The word on the street is that GM’s new Cadillac CT5 sedan has arrived in Australia and could be rebadged as the potential replacement for the Holden Commodore, check out the photo below.
Surely the Opel badged Commodore must now be in question after the PSA Group purchased GM’s Opel operations in 2018. GM’s Cadillac CT5 comes as a luxury model in rear wheel or all-wheel drive modes.
This model is being talked about as being a logical replacement for the rebadged Opel Insignia. GM did have plans back in 2008 to introduce the Cadillac to Australia and New Zealand but pulled out at the last minute once the GFC (global financial crisis) hit the car companies. We all remember Barak Obama’s ball out of General Motors back in 2009.
We have read a couple of reports in on-line automotive news articles that Holden has been testing the Cadillac CT5 sedan near its Lang Lang proving ground in Victoria.
Holden replied very quickly that they are regularly involved in emissions and transmission calibration work for the GM vehicle portfolio, that could be a cover up story, who knows?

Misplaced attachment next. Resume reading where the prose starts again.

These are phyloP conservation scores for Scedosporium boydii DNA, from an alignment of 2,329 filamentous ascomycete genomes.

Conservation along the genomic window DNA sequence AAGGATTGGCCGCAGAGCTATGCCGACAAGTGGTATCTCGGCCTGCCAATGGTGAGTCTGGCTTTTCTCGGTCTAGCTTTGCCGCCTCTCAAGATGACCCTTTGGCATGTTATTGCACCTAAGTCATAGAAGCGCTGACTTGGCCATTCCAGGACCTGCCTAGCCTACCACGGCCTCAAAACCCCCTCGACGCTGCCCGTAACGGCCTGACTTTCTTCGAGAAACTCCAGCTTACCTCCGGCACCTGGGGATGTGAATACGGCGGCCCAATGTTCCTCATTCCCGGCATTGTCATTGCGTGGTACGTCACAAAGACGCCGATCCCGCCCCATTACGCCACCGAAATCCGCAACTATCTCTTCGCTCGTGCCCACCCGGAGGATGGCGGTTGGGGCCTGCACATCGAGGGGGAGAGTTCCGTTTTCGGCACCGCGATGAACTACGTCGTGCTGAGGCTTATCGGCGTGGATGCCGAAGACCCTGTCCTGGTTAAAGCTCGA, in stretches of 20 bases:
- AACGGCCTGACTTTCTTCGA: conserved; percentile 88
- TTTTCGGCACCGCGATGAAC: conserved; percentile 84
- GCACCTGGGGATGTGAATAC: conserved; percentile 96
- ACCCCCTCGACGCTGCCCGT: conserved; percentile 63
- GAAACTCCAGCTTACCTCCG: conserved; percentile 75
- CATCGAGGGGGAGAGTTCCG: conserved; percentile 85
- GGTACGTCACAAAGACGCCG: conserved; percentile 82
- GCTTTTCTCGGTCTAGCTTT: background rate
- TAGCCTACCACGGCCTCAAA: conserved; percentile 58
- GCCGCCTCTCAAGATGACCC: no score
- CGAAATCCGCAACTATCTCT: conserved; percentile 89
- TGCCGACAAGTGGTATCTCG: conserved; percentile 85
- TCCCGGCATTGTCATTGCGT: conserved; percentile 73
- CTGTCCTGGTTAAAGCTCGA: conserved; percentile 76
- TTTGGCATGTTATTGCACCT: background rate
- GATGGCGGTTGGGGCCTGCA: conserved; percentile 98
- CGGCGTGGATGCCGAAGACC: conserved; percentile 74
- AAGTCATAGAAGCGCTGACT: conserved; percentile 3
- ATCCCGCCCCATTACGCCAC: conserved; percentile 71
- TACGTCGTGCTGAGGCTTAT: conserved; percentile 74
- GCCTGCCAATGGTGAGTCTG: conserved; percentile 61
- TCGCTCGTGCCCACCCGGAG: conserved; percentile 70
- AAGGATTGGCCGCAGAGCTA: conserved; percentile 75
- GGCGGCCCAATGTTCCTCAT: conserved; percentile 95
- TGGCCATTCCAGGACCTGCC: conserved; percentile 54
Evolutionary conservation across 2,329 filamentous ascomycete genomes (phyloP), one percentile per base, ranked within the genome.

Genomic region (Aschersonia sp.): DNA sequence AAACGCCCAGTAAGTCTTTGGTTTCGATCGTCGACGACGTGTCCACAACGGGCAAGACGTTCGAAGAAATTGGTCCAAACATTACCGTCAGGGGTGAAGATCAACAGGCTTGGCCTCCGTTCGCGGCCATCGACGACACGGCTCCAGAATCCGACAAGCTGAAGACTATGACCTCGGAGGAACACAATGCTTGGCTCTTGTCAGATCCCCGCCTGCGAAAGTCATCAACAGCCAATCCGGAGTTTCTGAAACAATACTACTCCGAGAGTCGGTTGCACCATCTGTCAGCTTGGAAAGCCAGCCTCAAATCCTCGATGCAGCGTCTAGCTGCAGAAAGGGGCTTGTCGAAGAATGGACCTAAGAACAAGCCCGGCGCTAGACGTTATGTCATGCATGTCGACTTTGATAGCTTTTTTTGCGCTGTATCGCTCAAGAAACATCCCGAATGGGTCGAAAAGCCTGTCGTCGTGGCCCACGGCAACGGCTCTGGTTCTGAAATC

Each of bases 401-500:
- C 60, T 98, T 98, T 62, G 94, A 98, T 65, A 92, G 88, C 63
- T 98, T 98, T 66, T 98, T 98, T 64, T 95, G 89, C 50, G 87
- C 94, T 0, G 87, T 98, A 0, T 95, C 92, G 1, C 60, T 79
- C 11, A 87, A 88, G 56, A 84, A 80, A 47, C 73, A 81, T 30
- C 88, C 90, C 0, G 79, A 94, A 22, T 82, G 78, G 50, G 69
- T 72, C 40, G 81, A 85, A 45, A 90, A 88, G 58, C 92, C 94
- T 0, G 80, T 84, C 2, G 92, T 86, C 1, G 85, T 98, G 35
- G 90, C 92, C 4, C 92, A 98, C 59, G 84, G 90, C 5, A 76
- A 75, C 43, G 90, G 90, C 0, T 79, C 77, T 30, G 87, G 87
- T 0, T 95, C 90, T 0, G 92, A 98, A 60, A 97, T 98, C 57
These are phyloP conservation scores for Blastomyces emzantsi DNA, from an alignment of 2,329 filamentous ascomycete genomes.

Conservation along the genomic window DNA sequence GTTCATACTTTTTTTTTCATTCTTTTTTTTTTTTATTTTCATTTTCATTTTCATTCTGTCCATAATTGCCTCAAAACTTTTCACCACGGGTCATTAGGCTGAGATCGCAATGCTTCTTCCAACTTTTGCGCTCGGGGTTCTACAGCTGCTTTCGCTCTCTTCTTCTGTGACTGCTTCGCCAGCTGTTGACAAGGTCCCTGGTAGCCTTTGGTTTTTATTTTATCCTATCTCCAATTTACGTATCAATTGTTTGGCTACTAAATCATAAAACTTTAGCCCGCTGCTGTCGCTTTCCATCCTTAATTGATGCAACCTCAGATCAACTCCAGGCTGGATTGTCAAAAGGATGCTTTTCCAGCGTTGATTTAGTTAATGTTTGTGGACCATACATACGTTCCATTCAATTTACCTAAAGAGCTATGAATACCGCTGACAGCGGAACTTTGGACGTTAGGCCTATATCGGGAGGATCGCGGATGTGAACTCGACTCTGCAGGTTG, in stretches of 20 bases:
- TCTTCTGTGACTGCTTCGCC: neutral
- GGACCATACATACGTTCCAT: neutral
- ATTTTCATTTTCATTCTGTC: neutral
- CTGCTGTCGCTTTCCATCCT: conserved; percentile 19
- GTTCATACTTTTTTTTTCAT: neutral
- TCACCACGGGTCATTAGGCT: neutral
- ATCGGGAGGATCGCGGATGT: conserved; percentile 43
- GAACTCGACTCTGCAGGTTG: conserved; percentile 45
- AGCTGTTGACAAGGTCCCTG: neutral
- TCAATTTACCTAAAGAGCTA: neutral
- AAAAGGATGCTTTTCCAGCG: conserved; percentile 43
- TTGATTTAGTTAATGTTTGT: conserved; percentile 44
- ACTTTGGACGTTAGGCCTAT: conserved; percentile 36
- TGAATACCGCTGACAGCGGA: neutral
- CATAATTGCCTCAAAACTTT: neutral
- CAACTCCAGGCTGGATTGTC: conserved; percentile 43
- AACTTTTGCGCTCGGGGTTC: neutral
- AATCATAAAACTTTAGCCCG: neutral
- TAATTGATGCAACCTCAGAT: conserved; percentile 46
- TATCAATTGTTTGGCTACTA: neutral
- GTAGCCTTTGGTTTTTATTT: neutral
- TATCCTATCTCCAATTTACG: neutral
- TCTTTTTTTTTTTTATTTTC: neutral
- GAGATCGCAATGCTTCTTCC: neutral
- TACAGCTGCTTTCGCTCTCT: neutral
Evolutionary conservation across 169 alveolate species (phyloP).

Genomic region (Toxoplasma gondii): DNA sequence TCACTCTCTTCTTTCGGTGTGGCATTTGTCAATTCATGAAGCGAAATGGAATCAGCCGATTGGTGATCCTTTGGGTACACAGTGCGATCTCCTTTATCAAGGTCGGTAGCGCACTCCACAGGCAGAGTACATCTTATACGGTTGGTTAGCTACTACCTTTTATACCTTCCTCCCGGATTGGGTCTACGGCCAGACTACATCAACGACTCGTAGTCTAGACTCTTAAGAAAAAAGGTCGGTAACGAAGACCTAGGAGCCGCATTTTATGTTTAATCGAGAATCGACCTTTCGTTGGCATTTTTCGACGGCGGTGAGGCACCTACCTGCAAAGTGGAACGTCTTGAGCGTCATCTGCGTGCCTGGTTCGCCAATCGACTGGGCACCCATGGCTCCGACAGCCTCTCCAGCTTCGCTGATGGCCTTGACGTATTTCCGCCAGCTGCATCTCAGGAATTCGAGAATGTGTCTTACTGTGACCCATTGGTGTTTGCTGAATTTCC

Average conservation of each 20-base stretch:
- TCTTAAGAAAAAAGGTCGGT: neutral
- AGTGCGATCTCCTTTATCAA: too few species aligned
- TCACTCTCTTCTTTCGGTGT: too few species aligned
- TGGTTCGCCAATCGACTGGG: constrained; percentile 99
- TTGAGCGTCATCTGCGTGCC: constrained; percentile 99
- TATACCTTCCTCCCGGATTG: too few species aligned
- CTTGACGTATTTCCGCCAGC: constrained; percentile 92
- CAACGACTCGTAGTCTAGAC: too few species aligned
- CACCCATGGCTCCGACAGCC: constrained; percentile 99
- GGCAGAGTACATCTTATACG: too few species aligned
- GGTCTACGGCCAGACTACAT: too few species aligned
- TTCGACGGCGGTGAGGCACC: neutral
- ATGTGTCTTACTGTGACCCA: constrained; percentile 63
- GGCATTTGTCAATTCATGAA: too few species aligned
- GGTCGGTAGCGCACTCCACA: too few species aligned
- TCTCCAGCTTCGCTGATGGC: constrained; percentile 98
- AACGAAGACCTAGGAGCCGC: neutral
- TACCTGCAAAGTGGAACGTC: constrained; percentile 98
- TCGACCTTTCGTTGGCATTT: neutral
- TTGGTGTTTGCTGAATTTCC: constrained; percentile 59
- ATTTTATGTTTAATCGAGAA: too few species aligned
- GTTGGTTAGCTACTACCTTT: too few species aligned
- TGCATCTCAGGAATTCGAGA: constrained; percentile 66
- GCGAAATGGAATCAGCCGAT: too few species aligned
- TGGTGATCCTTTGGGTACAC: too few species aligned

GM has not confirmed officially if they will introduce the Cadillac to our market, the main consideration they face is the left/right hand drive issue. To build a right-hand drive model you have to consider entering all the right-hand drive markets like, Japan, Australia, South Africa and New Zealand, so GM will need to look closely at those regions well before Australia and NZ.
The Cadillac CT5 is the replacement for the previous CTS model, equipped with a 177kW 2.0L 4-cylinder turbo with a 10-speed automatic transmission, rear-wheel drive.
There is a more powerful version with a 3.0L twin-turbo V6 developing between 250kW and 265kW of power that is badged as a CT5-V (see the photo above), this could be a worthy replacement for Commodore’s performance model with the 3.6L V6 that produces 235kW.
The challenge for the people at Holden will be to come up a replacement for the Commodore when the PSA Group is rumoured to move the Insignia name to their own platform in 2021.